The wash list and the wish list
As with any bike you’re thinking of riding anywhere, it’s important to assess the risks before riding out. What’s the weather doing, and indeed, planning to do? Is it a practice session or a race? Are you planning on riding at a club event or is it a ride out with a few mates? Where’s your head at today? Are you ‘bike fit’ and ready to share a track with others?
Speaking of others, never go anywhere off road on your own. Ride with someone. Better still, ride with several other people and be aware of who’ll do what in the event of any of the group of riders not being able to get back under their own steam. It also pays to be aware of who rides in what kind of way. Is anyone at risk? Is anyone likely to get in another rider’s way? How broad is the skill set of those riding together? Who are the riders to worry about and what do you, as a riding group, do about it?
We can greatly minimise the risks of personal injury by simply wearing the appropriate kit – motocross boots, gloves, body armour, including knee, elbow and shoulder protectors, as well as a decent helmet and a chest protector. Off road bikes are robust and can take quite a hammering. Us humans are, perhaps, not as tough.
Check your bike before going out. Perhaps give it a wash and then go over it with a cloth, get out the chain wa (always remembering that the chain wax should be applied to a hot chain), and, while you’re at it, check the fastenings on the bodywork, the depth of the brake pads, wheel nuts for tension, and suspension for leaks.
Knowing the bike is in top condition not only gives you peace of mind but it also allows you to concentrate on riding faster and better. If you find something on your bike that you’re not sure of, call someone who knows what they’re talking about! Feel free to look over a mate’s bike as well. Most of us prefer a second set of eyes on a machine that we’ve prepped to riding a bike while a wheel falls off!
Raceway Motorcycles also runs monthly courses on basic maintenance for both road and dirt bikes, so if you are just starting out, or feel like you need to refresh your knowledge of how to best look after your bike, make sure to book in for the next one.
Like riding? Join the club
If you plan to race, join a club. Motocross clubs in Victoria require you to have a race licence and these are awarded after attending a basic training course. Some of the stuff may seem obvious, but even if you know it all already, it’s good to know that everyone else that you’re sharing the track with knows it as well.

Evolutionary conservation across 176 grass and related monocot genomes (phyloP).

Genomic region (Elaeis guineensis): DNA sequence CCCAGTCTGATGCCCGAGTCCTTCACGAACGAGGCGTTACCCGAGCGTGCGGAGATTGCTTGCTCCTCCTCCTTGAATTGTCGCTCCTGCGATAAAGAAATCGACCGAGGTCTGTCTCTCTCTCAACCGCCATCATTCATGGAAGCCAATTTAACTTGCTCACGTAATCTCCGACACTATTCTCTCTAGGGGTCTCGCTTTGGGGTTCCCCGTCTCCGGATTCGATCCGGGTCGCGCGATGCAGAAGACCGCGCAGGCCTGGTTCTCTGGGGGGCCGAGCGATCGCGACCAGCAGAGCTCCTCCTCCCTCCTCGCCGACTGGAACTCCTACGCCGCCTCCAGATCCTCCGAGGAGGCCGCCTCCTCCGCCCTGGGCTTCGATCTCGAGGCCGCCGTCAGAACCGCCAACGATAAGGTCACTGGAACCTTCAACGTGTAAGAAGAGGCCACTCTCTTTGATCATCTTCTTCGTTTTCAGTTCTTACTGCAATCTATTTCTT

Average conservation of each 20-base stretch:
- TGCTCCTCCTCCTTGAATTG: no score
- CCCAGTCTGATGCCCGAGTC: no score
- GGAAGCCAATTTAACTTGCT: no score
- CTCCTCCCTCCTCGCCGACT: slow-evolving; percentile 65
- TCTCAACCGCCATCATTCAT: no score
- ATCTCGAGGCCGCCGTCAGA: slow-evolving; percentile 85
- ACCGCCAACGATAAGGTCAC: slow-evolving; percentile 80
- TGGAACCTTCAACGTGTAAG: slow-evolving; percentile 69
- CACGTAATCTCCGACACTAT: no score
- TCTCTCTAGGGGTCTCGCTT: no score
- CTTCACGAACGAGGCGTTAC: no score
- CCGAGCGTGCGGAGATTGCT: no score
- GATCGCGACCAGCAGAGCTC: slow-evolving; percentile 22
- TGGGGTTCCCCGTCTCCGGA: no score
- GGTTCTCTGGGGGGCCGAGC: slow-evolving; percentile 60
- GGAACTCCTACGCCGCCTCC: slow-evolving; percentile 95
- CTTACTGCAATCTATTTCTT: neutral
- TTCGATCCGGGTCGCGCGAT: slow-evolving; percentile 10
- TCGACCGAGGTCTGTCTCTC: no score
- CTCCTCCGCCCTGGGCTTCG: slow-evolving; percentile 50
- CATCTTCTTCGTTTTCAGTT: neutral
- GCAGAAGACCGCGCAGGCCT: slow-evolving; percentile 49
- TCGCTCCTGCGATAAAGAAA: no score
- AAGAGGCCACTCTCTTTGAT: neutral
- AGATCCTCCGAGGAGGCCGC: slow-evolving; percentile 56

Race days are also a governed event. Clubs have rules, officials, trainers and medics on hand. The days are well run and many riders have been there several times before. The wealth of knowledge available at a race meeting is so much more than what we could hope to find when riding out with a group of mates.
Riding motocross is an excellent base for a whole host of motorcycling disciplines including enduro, road riding, road racing and adventure touring. Keep it safe and always remember that there’s no such thing as a free ride in a helicopter, you’ve already paid dearly for it by the time they load you in…
Rules of the Off Road
There are several rules when it comes to riding trails in Victoria. A little bit of common sense tends to go a long, long way. We are, however, informed on a regular basis that common senseis, somewhat surprisingly, not so common. With that in mind we’ll try to lay out a few of the obvious ones.
There are state rules when it comes to riding bikes. These go for riding on trails in parks just as much as they go for riding on city streets and highways. Speed limits, overtaking, all the rules of the road apply just as much on a shared trail as they do on a public road.
Some parks will have their own rules. These may well include stuff such as riding off the road itself as well as being quite strict on noise and emissions. Some park rangers can be quite vigorous, even appearing to take things almost personally when met with a rider breaking or bending the rules. In some, very rare cases, they may even impound a bike.
Licences are required for riding on any public road or park trail. The only place that you can ride without one is on a closed circuit such as a racetrack or motocross track. Even then a competition licence is usually required. Depending on the neighbourhood that the track is built in there may be noise controls. It’s so much better to check before you ride or trailer your bike all the way there only to find it’ll fail a noise test!
Use your head by covering it
Helmet laws are helmet laws. We’ve come a long way and learned a lot more about head injuries in the last few decades. There is no argument left that says it’s ok to wear sub-standard or no helmets at all. Make sure yours is damage free fits properly and your visor or goggles are dirt free before riding out.
The number one rule of riding off road, or indeed riding anywhere, is to enjoy yourself. After all, if enjoyment weren’t a priority we’d all be driving cars. And that would really suck…
To find out more about raceway motorcycles and services please contact us directly on 03) 9351 0055